You can’t have it all.

You can’t have it all. And, trust me, it’s not worth trying. Buckle up if you are willing to read about my last ten years. We will see if I am willing to actually hit publish or if anyone actually wants to read this. Then again, this is for me.

I have always had big goals and I push for them until I hit them. As I sit on a plane headed to Denver, I feel the weight of all the things I strive for. Good mom. Solid family. Killer career. Self care. I hope that’s the order my priorities reflect. Truth is, it’s not that easy.

From the outside, people can look at my life and say, “What could she have to complain about?” And they are right. I don’t have complaints. I have a wonderful son who is a blast. Walt and I parent Eli well together and Walt’s a wonderful support system and my best friend. Family in Nashville (and elsewhere) loves Eli big and helps so much! What that view doesn’t show is how much has changed over the last ten years. I do have pain points and I’m allowed to feel those.

The thought that people may see my life and think it was glamorous or ideal started when Walt mentioned the following picture only showed the highlights. I posted this on my instagram story (@hackingtheworkingmom) and saw how this could be seen only in a light of incredible success. That was mixed in, but doesn’t tell the heart of the story.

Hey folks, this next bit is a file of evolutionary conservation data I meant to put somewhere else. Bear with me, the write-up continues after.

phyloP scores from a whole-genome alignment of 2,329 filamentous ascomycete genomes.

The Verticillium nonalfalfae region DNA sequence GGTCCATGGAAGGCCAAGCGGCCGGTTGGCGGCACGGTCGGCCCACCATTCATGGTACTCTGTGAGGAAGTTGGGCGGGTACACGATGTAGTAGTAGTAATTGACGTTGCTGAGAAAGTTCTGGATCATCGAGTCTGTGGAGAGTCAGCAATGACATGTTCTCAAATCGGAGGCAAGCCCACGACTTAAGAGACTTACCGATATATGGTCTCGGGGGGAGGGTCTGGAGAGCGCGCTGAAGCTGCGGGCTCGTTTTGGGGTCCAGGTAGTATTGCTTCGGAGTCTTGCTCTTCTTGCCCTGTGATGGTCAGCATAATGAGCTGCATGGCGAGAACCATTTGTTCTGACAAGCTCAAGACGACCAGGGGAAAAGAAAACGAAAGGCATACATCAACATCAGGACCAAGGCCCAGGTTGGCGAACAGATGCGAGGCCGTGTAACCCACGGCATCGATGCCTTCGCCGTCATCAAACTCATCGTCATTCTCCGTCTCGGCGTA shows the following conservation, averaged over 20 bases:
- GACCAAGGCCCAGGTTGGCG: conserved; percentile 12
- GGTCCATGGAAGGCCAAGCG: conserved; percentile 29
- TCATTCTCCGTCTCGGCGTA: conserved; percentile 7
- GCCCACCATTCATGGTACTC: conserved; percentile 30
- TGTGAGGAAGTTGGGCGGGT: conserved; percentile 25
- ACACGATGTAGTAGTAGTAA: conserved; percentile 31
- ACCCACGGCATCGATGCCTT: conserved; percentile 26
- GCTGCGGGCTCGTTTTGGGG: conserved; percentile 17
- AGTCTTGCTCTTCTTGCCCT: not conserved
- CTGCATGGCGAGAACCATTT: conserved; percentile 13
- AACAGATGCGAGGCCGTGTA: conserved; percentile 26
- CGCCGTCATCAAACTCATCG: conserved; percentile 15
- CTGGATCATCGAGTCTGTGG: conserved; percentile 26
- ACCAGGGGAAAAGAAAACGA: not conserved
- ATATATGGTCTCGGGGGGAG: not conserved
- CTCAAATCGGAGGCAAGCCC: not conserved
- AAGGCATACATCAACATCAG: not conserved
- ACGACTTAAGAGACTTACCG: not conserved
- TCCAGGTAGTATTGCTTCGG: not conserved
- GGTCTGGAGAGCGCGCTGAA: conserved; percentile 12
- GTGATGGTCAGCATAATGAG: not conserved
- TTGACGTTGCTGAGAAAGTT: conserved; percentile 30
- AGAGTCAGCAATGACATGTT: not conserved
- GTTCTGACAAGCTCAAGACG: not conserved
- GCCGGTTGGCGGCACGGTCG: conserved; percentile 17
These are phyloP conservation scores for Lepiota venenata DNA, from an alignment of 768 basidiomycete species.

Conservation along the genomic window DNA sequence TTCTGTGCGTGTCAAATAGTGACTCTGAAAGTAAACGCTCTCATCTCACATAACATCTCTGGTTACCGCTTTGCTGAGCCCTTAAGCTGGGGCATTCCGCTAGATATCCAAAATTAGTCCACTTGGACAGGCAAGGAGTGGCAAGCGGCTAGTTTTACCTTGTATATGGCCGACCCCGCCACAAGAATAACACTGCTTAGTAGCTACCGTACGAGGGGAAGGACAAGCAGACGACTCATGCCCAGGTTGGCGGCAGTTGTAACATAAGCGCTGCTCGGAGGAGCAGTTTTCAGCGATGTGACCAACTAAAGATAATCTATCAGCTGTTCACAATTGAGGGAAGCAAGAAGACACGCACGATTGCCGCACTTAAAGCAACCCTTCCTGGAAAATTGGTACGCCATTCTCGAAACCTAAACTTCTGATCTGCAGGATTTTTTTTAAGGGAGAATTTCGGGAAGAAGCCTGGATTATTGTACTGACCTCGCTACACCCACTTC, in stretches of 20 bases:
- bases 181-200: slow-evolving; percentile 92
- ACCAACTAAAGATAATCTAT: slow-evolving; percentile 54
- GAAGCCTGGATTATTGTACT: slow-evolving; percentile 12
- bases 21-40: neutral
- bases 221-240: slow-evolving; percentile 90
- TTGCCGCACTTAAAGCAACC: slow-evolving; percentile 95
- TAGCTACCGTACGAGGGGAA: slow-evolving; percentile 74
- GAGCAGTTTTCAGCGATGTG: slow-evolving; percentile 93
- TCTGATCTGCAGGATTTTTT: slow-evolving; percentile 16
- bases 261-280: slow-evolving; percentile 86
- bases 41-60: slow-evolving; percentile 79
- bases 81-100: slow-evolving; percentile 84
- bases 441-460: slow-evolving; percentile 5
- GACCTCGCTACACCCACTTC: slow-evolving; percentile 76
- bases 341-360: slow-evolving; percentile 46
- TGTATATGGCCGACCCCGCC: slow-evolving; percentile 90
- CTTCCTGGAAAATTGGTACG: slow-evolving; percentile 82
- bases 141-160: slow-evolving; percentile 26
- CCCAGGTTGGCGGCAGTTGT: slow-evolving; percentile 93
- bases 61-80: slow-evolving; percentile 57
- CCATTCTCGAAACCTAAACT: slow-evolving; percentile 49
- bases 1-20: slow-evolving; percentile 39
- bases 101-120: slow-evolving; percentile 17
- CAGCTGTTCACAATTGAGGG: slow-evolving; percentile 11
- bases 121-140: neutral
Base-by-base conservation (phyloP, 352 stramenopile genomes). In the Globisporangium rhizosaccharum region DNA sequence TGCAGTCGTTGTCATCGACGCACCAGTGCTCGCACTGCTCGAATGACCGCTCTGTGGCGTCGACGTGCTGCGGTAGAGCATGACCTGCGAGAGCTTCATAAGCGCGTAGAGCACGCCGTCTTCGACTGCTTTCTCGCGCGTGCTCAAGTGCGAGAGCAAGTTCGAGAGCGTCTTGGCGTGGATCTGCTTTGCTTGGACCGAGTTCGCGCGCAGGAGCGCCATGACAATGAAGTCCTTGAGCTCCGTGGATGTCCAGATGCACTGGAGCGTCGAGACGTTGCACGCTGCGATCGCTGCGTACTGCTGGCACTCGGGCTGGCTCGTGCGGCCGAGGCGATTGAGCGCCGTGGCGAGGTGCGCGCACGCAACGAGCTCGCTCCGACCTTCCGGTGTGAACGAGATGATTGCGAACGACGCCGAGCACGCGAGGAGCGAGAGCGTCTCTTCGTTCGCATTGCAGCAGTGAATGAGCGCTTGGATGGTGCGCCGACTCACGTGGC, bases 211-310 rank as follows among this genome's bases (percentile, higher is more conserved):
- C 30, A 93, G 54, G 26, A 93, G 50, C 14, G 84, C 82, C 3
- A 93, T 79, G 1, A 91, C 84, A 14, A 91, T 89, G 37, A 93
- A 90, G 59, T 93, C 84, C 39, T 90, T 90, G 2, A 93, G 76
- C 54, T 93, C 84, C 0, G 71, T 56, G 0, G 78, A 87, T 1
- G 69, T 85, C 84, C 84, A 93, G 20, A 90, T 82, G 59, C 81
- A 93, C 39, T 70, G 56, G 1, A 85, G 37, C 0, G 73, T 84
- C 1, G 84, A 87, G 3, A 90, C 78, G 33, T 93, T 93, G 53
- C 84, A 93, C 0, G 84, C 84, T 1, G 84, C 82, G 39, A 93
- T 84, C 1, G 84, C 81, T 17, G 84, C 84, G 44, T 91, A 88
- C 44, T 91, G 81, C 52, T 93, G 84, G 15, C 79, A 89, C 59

Ten years ago, Walt and I were engaged and living in Alabama as I finished out my last year of college. My life centered around my marriage, church and school.

Over the next year, we would get married and move to Philly for Walt to work on his Master of Divinity and build some wonderful friendships and spend four years there that I will forever cherish. It was some of my favorite years, but also feels like a lifetime ago. Those four years also brought some of the most complicated thoughts and changes that I never expected. We lived in three different apartments, I started two different jobs, purchased our first car together, and made friendships that would last. We really started to see what adulthood was. I feel vulnerable writing about these changes but don’t want to present an image of something I am not.

The big change. When we left Philly, we knew that we would likely never attend another church or seek one out. It’s quite the process but one that I am at peace with. For those of you who have known us for a long time, this is likely surprising. On top of this, Walt continued to pursue a degree in that arena and killed it. He got into Notre Dame to get a second masters. It ended the Philly chapter when it needed to end and we took off for Indiana.

Indiana. Oh Indiana. This state contained so much change. Our sweet little guy was born in Indiana. It was a much quieter atmosphere in South Bend than it was in Philly. It was evenings sitting out in the backyard with a fire pit and sipping a glass of wine while Walt smoked a cigar. It was a breath of fresh air and new surroundings at a time when so much else had changed. It also brought a lot of growth. At least that’s what I call it now. As people change, it’s hard to find your footing without some fumbling. And a lot had changed.